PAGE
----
Google has abandoned an advisory board on ethics in AI after critics questioned the inclusion of Kay Coles James, leader of the right-wing think tank the Heritage Foundation, on the eight-person panel. Google employees and thousands more concerned people called for this mistake to be corrected, and in response the company has apparently chosen to drop the whole thing. Vox first reported the news.
The Advanced Technology External Advisory Council was launched late in March to “consider some of Google’s most complex challenges that arise under our AI Principles, like facial recognition and fairness in machine learning, providing diverse perspectives to inform our work.”
Among the names well known in tech and academia, James stood out; she and the Heritage Foundation harbor, as my colleague put it just two days ago, “vehemently anti-LGBT views and a deep track record of advocating for climate change denialism in the service of the oil and gas industry.”
Although a diversity of backgrounds and political affiliations are surely necessary for an advisory body like this one to be effective, the particular stands James has made on immigration, social issues and climate change, among others, made her inclusion puzzling for a company that is normally rather progressive on those topics. Including opposing viewpoints is one thing, but James and the Heritage Foundation cross the line into conduct that could be called hateful or disinformation.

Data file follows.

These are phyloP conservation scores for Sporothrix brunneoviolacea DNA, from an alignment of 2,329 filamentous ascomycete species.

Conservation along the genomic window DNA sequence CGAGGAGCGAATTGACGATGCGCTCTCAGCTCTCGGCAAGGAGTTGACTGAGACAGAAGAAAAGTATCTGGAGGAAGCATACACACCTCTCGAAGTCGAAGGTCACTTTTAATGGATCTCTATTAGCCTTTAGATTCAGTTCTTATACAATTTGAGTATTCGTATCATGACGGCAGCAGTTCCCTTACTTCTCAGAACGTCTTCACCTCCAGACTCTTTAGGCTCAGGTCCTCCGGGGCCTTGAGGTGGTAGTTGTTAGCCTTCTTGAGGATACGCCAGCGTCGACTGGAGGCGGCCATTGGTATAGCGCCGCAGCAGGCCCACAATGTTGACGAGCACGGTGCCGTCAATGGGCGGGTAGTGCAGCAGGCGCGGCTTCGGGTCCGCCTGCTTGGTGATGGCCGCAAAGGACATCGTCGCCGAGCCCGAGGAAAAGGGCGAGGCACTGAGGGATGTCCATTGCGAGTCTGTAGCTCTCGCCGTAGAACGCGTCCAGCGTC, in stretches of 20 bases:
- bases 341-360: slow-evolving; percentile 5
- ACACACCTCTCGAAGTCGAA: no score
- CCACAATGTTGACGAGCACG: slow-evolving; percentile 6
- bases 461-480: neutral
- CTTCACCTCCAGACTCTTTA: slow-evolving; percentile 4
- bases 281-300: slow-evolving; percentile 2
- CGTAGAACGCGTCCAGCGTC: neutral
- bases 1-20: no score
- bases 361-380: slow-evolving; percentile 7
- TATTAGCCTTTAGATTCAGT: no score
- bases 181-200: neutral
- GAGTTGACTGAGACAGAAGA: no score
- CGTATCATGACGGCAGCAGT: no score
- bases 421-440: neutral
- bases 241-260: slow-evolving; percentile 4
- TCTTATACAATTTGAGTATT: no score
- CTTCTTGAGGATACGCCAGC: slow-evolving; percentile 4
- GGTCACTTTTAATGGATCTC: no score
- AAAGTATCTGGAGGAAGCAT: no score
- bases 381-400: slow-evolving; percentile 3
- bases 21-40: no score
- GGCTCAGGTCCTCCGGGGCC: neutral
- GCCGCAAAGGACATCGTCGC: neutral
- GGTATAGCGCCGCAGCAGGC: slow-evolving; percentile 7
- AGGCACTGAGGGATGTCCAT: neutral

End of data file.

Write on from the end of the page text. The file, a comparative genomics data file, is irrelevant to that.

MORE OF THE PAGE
A group organized within Google to oppose James’s inclusion, saying that it “elevates and endorses her views, implying that hers is a valid perspective worthy of inclusion in its decision making.” As of today 2,380 employees signed a petition asking her to be removed.
Other panelists were asked by many to justify their choices to work alongside James. Some, like Joanna Bryson and Luciano Floridi, felt they could do more good at the table than away from it (while not condoning James’s views); another, Alessandro Acquisti, “declined the invitation” after being announced as part of the panel.
Ultimately it seems like Google felt the panel was more trouble than it was worth. In a statement added to the original announcement post (less than 10 days old), it wrote:
It’s become clear that in the current environment, ATEAC can’t function as we wanted. So we’re ending the council and going back to the drawing board. We’ll continue to be responsible in our work on the important issues that AI raises, and will find different ways of getting outside opinions on these topics.
This rather ambiguous statement doesn’t do much to clear things up, and Google did not provide any further details in an email to TechCrunch. But going back to the drawing board sounds like a good idea.